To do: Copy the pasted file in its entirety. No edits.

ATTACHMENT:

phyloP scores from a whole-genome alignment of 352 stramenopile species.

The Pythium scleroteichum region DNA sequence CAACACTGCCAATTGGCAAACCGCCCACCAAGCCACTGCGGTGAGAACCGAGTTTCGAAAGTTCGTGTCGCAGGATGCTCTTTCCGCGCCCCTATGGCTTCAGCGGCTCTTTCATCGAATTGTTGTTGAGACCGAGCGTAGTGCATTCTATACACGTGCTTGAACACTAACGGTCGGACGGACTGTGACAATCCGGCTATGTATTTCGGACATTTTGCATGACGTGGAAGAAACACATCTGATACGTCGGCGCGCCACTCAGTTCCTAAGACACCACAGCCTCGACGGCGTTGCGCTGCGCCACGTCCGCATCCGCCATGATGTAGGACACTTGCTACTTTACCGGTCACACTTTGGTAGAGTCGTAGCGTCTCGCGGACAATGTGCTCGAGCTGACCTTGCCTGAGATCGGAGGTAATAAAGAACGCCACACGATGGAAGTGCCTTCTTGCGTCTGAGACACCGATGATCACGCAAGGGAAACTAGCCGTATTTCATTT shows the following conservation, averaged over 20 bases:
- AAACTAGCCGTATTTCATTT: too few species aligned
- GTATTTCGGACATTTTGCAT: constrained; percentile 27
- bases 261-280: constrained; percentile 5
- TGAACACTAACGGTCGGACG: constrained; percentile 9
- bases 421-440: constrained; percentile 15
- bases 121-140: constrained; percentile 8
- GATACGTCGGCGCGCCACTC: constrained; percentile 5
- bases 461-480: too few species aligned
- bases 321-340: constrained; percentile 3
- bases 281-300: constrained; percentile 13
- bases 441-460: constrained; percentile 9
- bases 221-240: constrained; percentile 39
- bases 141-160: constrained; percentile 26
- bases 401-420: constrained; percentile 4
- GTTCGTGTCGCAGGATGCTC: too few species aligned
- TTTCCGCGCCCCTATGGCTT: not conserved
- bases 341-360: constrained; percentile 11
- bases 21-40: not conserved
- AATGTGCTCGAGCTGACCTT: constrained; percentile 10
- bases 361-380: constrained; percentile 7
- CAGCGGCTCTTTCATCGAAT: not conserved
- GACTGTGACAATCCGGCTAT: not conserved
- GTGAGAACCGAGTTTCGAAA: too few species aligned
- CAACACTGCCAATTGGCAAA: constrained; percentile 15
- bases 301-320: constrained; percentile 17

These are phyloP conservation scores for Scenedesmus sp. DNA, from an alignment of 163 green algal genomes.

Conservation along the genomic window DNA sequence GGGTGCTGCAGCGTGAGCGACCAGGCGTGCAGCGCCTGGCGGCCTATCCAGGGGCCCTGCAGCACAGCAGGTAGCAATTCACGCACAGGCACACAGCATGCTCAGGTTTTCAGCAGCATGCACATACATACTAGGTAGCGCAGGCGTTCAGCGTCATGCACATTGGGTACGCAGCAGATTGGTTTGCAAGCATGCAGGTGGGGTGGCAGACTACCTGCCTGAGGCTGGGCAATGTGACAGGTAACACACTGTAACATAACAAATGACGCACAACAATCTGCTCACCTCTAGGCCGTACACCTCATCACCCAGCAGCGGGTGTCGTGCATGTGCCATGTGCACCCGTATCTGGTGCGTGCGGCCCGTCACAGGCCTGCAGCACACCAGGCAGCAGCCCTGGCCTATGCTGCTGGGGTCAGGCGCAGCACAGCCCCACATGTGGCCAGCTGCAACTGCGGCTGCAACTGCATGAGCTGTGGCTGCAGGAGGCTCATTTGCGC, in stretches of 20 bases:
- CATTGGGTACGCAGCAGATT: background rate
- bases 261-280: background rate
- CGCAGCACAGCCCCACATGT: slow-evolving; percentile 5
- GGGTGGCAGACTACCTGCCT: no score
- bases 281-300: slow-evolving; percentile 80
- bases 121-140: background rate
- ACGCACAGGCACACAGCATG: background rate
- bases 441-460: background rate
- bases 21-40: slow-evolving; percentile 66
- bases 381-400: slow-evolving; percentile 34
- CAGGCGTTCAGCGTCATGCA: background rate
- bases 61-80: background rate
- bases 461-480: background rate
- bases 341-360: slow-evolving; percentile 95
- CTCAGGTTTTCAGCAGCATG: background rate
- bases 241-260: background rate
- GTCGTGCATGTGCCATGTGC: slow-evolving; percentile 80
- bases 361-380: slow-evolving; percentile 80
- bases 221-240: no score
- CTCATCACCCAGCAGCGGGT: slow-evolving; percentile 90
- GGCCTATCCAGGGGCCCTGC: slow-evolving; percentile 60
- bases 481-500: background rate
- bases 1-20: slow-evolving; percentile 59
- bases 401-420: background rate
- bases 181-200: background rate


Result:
phyloP scores from a whole-genome alignment of 352 stramenopile species.

The Pythium scleroteichum region DNA sequence CAACACTGCCAATTGGCAAACCGCCCACCAAGCCACTGCGGTGAGAACCGAGTTTCGAAAGTTCGTGTCGCAGGATGCTCTTTCCGCGCCCCTATGGCTTCAGCGGCTCTTTCATCGAATTGTTGTTGAGACCGAGCGTAGTGCATTCTATACACGTGCTTGAACACTAACGGTCGGACGGACTGTGACAATCCGGCTATGTATTTCGGACATTTTGCATGACGTGGAAGAAACACATCTGATACGTCGGCGCGCCACTCAGTTCCTAAGACACCACAGCCTCGACGGCGTTGCGCTGCGCCACGTCCGCATCCGCCATGATGTAGGACACTTGCTACTTTACCGGTCACACTTTGGTAGAGTCGTAGCGTCTCGCGGACAATGTGCTCGAGCTGACCTTGCCTGAGATCGGAGGTAATAAAGAACGCCACACGATGGAAGTGCCTTCTTGCGTCTGAGACACCGATGATCACGCAAGGGAAACTAGCCGTATTTCATTT shows the following conservation, averaged over 20 bases:
- AAACTAGCCGTATTTCATTT: too few species aligned
- GTATTTCGGACATTTTGCAT: constrained; percentile 27
- bases 261-280: constrained; percentile 5
- TGAACACTAACGGTCGGACG: constrained; percentile 9
- bases 421-440: constrained; percentile 15
- bases 121-140: constrained; percentile 8
- GATACGTCGGCGCGCCACTC: constrained; percentile 5
- bases 461-480: too few species aligned
- bases 321-340: constrained; percentile 3
- bases 281-300: constrained; percentile 13
- bases 441-460: constrained; percentile 9
- bases 221-240: constrained; percentile 39
- bases 141-160: constrained; percentile 26
- bases 401-420: constrained; percentile 4
- GTTCGTGTCGCAGGATGCTC: too few species aligned
- TTTCCGCGCCCCTATGGCTT: not conserved
- bases 341-360: constrained; percentile 11
- bases 21-40: not conserved
- AATGTGCTCGAGCTGACCTT: constrained; percentile 10
- bases 361-380: constrained; percentile 7
- CAGCGGCTCTTTCATCGAAT: not conserved
- GACTGTGACAATCCGGCTAT: not conserved
- GTGAGAACCGAGTTTCGAAA: too few species aligned
- CAACACTGCCAATTGGCAAA: constrained; percentile 15
- bases 301-320: constrained; percentile 17

These are phyloP conservation scores for Scenedesmus sp. DNA, from an alignment of 163 green algal genomes.

Conservation along the genomic window DNA sequence GGGTGCTGCAGCGTGAGCGACCAGGCGTGCAGCGCCTGGCGGCCTATCCAGGGGCCCTGCAGCACAGCAGGTAGCAATTCACGCACAGGCACACAGCATGCTCAGGTTTTCAGCAGCATGCACATACATACTAGGTAGCGCAGGCGTTCAGCGTCATGCACATTGGGTACGCAGCAGATTGGTTTGCAAGCATGCAGGTGGGGTGGCAGACTACCTGCCTGAGGCTGGGCAATGTGACAGGTAACACACTGTAACATAACAAATGACGCACAACAATCTGCTCACCTCTAGGCCGTACACCTCATCACCCAGCAGCGGGTGTCGTGCATGTGCCATGTGCACCCGTATCTGGTGCGTGCGGCCCGTCACAGGCCTGCAGCACACCAGGCAGCAGCCCTGGCCTATGCTGCTGGGGTCAGGCGCAGCACAGCCCCACATGTGGCCAGCTGCAACTGCGGCTGCAACTGCATGAGCTGTGGCTGCAGGAGGCTCATTTGCGC, in stretches of 20 bases:
- CATTGGGTACGCAGCAGATT: background rate
- bases 261-280: background rate
- CGCAGCACAGCCCCACATGT: slow-evolving; percentile 5
- GGGTGGCAGACTACCTGCCT: no score
- bases 281-300: slow-evolving; percentile 80
- bases 121-140: background rate
- ACGCACAGGCACACAGCATG: background rate
- bases 441-460: background rate
- bases 21-40: slow-evolving; percentile 66
- bases 381-400: slow-evolving; percentile 34
- CAGGCGTTCAGCGTCATGCA: background rate
- bases 61-80: background rate
- bases 461-480: background rate
- bases 341-360: slow-evolving; percentile 95
- CTCAGGTTTTCAGCAGCATG: background rate
- bases 241-260: background rate
- GTCGTGCATGTGCCATGTGC: slow-evolving; percentile 80
- bases 361-380: slow-evolving; percentile 80
- bases 221-240: no score
- CTCATCACCCAGCAGCGGGT: slow-evolving; percentile 90
- GGCCTATCCAGGGGCCCTGC: slow-evolving; percentile 60
- bases 481-500: background rate
- bases 1-20: slow-evolving; percentile 59
- bases 401-420: background rate
- bases 181-200: background rate